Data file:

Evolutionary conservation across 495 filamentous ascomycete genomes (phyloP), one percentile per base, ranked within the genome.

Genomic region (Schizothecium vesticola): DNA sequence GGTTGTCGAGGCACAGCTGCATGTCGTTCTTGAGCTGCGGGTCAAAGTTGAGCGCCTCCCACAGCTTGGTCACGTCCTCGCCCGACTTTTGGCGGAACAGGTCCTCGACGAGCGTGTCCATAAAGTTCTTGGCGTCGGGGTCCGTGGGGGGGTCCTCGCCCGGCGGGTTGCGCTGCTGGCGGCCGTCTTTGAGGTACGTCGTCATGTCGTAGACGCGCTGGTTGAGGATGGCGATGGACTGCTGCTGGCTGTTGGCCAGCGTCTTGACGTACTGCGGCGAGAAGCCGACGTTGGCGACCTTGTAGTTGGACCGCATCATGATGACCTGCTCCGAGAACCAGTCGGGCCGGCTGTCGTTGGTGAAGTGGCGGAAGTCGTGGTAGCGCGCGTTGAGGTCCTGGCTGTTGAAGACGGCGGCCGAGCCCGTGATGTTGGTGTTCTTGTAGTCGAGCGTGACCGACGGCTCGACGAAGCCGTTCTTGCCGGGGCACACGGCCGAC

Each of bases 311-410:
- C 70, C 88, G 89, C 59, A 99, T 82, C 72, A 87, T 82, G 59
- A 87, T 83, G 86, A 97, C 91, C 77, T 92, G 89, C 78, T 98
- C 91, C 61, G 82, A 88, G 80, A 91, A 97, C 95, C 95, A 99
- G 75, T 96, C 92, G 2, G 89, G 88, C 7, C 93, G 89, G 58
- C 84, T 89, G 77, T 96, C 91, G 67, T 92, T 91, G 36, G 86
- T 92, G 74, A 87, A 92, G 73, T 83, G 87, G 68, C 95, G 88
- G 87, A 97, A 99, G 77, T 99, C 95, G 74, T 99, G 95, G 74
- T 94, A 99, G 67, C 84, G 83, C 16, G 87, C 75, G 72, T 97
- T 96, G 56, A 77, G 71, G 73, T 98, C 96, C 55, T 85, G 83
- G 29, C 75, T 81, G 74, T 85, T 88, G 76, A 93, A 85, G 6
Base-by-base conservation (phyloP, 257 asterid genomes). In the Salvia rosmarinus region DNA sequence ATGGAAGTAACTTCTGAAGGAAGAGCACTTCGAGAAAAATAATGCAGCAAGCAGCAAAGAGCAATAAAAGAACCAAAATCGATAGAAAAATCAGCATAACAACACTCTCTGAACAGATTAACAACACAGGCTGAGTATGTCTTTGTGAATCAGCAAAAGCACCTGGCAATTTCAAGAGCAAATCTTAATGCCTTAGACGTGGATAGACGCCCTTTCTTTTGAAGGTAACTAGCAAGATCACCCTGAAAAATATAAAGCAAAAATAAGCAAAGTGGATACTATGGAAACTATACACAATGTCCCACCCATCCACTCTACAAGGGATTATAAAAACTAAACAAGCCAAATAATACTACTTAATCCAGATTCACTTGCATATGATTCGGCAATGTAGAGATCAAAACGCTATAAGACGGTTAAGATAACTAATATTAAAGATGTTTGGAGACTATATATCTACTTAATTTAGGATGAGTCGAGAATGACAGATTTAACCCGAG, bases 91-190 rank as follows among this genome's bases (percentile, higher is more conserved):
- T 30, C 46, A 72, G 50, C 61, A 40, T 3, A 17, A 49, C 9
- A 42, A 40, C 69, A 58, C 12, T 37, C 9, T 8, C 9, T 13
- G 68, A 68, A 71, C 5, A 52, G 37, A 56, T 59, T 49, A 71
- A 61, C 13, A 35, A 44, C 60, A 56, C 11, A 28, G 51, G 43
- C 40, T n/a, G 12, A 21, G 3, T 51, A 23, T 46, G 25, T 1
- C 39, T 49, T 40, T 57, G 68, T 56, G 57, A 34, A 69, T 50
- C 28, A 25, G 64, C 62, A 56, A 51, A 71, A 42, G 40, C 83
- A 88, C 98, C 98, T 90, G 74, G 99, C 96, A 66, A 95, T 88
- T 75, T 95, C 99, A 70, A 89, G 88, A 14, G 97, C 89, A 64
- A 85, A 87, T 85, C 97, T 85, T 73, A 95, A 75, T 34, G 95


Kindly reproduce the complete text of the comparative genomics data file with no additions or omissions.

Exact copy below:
Evolutionary conservation across 495 filamentous ascomycete genomes (phyloP), one percentile per base, ranked within the genome.

Genomic region (Schizothecium vesticola): DNA sequence GGTTGTCGAGGCACAGCTGCATGTCGTTCTTGAGCTGCGGGTCAAAGTTGAGCGCCTCCCACAGCTTGGTCACGTCCTCGCCCGACTTTTGGCGGAACAGGTCCTCGACGAGCGTGTCCATAAAGTTCTTGGCGTCGGGGTCCGTGGGGGGGTCCTCGCCCGGCGGGTTGCGCTGCTGGCGGCCGTCTTTGAGGTACGTCGTCATGTCGTAGACGCGCTGGTTGAGGATGGCGATGGACTGCTGCTGGCTGTTGGCCAGCGTCTTGACGTACTGCGGCGAGAAGCCGACGTTGGCGACCTTGTAGTTGGACCGCATCATGATGACCTGCTCCGAGAACCAGTCGGGCCGGCTGTCGTTGGTGAAGTGGCGGAAGTCGTGGTAGCGCGCGTTGAGGTCCTGGCTGTTGAAGACGGCGGCCGAGCCCGTGATGTTGGTGTTCTTGTAGTCGAGCGTGACCGACGGCTCGACGAAGCCGTTCTTGCCGGGGCACACGGCCGAC

Each of bases 311-410:
- C 70, C 88, G 89, C 59, A 99, T 82, C 72, A 87, T 82, G 59
- A 87, T 83, G 86, A 97, C 91, C 77, T 92, G 89, C 78, T 98
- C 91, C 61, G 82, A 88, G 80, A 91, A 97, C 95, C 95, A 99
- G 75, T 96, C 92, G 2, G 89, G 88, C 7, C 93, G 89, G 58
- C 84, T 89, G 77, T 96, C 91, G 67, T 92, T 91, G 36, G 86
- T 92, G 74, A 87, A 92, G 73, T 83, G 87, G 68, C 95, G 88
- G 87, A 97, A 99, G 77, T 99, C 95, G 74, T 99, G 95, G 74
- T 94, A 99, G 67, C 84, G 83, C 16, G 87, C 75, G 72, T 97
- T 96, G 56, A 77, G 71, G 73, T 98, C 96, C 55, T 85, G 83
- G 29, C 75, T 81, G 74, T 85, T 88, G 76, A 93, A 85, G 6
Base-by-base conservation (phyloP, 257 asterid genomes). In the Salvia rosmarinus region DNA sequence ATGGAAGTAACTTCTGAAGGAAGAGCACTTCGAGAAAAATAATGCAGCAAGCAGCAAAGAGCAATAAAAGAACCAAAATCGATAGAAAAATCAGCATAACAACACTCTCTGAACAGATTAACAACACAGGCTGAGTATGTCTTTGTGAATCAGCAAAAGCACCTGGCAATTTCAAGAGCAAATCTTAATGCCTTAGACGTGGATAGACGCCCTTTCTTTTGAAGGTAACTAGCAAGATCACCCTGAAAAATATAAAGCAAAAATAAGCAAAGTGGATACTATGGAAACTATACACAATGTCCCACCCATCCACTCTACAAGGGATTATAAAAACTAAACAAGCCAAATAATACTACTTAATCCAGATTCACTTGCATATGATTCGGCAATGTAGAGATCAAAACGCTATAAGACGGTTAAGATAACTAATATTAAAGATGTTTGGAGACTATATATCTACTTAATTTAGGATGAGTCGAGAATGACAGATTTAACCCGAG, bases 91-190 rank as follows among this genome's bases (percentile, higher is more conserved):
- T 30, C 46, A 72, G 50, C 61, A 40, T 3, A 17, A 49, C 9
- A 42, A 40, C 69, A 58, C 12, T 37, C 9, T 8, C 9, T 13
- G 68, A 68, A 71, C 5, A 52, G 37, A 56, T 59, T 49, A 71
- A 61, C 13, A 35, A 44, C 60, A 56, C 11, A 28, G 51, G 43
- C 40, T n/a, G 12, A 21, G 3, T 51, A 23, T 46, G 25, T 1
- C 39, T 49, T 40, T 57, G 68, T 56, G 57, A 34, A 69, T 50
- C 28, A 25, G 64, C 62, A 56, A 51, A 71, A 42, G 40, C 83
- A 88, C 98, C 98, T 90, G 74, G 99, C 96, A 66, A 95, T 88
- T 75, T 95, C 99, A 70, A 89, G 88, A 14, G 97, C 89, A 64
- A 85, A 87, T 85, C 97, T 85, T 73, A 95, A 75, T 34, G 95